ROB DELANEY: Thank you.

PHAWKER: I’m not sure how much you’ve thought about this, but I am wondering if you have any theories as to why there is seemingly this epidemic of clinical depression going on these days. Do you think that it has always been like this and we are just now getting better at recognizing the symptoms or do you think it is something that it is very specific to the modern age?

ROB DELANEY: I think it has been this way for most of history. I am not one of those people who believes the world is going down the toilet or that there is something new under the sun. You hear ‘Oh, David blew his brains out!’ and that is like a version of my story that could work in 1926 or 1890, but now it can be ‘Oh he went to a psychiatrist and got help and gradually got better.’ I don’t think there is a new epidemic of anything really, I’ve got no research to support that, but that’s what I have chosen to believe.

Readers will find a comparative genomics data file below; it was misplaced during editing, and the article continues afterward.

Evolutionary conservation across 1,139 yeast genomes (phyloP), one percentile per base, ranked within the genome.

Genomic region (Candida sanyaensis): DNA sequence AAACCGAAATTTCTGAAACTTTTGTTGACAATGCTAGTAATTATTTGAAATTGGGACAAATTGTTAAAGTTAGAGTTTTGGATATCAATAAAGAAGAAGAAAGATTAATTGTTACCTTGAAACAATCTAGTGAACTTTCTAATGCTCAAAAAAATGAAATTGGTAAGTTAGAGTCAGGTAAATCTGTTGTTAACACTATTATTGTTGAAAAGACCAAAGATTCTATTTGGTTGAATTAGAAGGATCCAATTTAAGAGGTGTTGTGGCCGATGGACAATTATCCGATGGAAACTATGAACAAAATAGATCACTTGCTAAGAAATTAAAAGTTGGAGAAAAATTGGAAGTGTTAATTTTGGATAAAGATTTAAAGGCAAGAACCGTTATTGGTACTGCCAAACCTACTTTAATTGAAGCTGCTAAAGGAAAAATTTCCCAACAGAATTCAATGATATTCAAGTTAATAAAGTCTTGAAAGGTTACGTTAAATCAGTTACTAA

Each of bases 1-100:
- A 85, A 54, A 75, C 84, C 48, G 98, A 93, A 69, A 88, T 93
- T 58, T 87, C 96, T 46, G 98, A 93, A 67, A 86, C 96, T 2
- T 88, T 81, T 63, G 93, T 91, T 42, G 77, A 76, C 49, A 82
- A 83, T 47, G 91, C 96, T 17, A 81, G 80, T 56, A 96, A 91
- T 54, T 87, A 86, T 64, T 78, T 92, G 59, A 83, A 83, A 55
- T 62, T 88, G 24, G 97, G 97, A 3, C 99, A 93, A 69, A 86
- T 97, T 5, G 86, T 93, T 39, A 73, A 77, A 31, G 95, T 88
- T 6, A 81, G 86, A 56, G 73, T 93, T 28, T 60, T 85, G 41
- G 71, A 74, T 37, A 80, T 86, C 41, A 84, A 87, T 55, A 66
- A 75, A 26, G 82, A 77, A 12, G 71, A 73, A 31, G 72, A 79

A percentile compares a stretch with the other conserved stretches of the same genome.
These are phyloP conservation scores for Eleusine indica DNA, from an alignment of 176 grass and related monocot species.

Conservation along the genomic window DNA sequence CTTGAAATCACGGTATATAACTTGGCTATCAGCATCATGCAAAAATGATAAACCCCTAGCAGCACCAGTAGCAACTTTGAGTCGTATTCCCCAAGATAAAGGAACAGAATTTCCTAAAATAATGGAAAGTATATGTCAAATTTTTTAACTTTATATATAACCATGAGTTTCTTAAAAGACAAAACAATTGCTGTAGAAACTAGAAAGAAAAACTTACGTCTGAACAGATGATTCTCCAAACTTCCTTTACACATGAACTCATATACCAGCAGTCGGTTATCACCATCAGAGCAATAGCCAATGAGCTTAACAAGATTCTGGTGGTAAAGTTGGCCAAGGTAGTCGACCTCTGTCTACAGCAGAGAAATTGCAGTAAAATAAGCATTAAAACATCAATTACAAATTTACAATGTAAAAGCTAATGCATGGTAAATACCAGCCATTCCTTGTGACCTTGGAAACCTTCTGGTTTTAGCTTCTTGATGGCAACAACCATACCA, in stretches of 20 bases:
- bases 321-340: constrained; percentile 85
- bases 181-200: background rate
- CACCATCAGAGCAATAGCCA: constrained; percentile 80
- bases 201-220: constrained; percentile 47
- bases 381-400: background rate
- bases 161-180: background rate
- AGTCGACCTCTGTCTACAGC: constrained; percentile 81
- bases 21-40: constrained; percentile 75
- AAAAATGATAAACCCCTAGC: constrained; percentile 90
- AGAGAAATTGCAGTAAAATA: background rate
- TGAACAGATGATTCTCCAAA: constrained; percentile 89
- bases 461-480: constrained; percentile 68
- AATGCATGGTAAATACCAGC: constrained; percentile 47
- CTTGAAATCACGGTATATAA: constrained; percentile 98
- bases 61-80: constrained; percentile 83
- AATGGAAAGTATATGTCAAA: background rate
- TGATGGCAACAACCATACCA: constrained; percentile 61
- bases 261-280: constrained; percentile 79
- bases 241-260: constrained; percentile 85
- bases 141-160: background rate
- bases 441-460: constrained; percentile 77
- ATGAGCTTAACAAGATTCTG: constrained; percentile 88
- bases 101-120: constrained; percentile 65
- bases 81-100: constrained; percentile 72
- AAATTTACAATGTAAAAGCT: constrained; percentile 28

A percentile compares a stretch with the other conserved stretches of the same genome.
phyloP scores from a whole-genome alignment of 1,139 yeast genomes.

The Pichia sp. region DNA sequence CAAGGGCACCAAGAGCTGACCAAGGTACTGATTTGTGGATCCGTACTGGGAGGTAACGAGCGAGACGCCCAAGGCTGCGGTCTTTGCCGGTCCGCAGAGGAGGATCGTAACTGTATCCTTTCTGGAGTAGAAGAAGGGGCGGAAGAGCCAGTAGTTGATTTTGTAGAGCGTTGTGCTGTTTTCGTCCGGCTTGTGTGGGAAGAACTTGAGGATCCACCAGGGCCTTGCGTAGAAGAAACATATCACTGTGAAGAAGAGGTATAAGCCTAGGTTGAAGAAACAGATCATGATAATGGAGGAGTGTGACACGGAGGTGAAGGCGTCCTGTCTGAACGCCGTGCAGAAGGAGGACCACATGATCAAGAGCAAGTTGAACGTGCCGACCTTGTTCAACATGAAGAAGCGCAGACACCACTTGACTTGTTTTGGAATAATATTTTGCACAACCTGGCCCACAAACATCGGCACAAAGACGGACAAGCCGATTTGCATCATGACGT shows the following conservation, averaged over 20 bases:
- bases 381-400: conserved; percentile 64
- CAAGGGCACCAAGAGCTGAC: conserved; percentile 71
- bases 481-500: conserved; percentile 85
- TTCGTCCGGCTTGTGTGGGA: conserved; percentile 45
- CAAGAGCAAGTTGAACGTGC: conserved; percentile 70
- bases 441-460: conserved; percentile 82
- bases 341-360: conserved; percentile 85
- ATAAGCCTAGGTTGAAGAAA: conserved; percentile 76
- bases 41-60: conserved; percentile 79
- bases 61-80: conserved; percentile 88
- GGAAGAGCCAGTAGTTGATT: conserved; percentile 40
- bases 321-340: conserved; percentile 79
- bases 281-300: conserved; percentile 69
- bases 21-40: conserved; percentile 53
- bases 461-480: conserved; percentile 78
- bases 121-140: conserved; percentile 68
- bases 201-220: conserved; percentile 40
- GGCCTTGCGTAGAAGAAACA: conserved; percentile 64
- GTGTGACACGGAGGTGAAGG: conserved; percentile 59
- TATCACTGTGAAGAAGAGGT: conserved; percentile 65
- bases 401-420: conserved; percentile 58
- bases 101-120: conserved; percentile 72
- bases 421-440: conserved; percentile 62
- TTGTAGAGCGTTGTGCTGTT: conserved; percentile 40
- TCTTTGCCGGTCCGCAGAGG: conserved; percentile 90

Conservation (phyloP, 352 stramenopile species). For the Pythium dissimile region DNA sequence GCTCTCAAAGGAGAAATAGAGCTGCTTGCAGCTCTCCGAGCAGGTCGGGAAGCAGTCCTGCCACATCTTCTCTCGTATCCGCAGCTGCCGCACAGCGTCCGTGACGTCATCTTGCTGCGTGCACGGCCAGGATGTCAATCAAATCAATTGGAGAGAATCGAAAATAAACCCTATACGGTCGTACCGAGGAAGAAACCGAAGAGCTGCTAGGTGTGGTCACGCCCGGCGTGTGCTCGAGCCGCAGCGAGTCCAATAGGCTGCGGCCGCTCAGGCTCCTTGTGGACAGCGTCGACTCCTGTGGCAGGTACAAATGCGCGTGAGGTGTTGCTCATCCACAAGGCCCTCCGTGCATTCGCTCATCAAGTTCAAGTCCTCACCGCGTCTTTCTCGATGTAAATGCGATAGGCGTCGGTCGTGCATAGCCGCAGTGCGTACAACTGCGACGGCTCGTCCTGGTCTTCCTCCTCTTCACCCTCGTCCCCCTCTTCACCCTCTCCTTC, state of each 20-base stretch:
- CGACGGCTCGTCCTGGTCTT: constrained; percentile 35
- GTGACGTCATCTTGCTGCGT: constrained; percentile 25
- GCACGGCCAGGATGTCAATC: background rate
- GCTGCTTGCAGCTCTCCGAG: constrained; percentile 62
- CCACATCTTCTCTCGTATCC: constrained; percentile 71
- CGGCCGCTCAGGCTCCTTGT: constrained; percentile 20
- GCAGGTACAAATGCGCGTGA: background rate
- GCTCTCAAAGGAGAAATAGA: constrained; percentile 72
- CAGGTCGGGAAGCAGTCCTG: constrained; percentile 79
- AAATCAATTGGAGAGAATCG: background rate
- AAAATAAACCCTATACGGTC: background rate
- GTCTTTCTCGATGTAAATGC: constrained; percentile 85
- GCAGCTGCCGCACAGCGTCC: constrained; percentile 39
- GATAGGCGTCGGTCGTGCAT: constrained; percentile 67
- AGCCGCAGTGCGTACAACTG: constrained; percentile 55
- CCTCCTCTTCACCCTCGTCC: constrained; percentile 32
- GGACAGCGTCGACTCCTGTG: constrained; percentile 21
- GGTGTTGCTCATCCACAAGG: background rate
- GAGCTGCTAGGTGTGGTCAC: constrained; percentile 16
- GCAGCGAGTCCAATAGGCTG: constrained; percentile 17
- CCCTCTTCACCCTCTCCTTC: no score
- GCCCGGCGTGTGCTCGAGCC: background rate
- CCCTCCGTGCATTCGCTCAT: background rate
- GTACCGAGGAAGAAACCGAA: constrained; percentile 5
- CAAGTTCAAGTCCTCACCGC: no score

PHAWKER: Don’t you think that when we stopped having to spend all day worrying about where our next meal was coming from or how to avoid being eaten by a saber-toothed tiger, that we basically just had too much time on our hands and we began to over-think ourselves?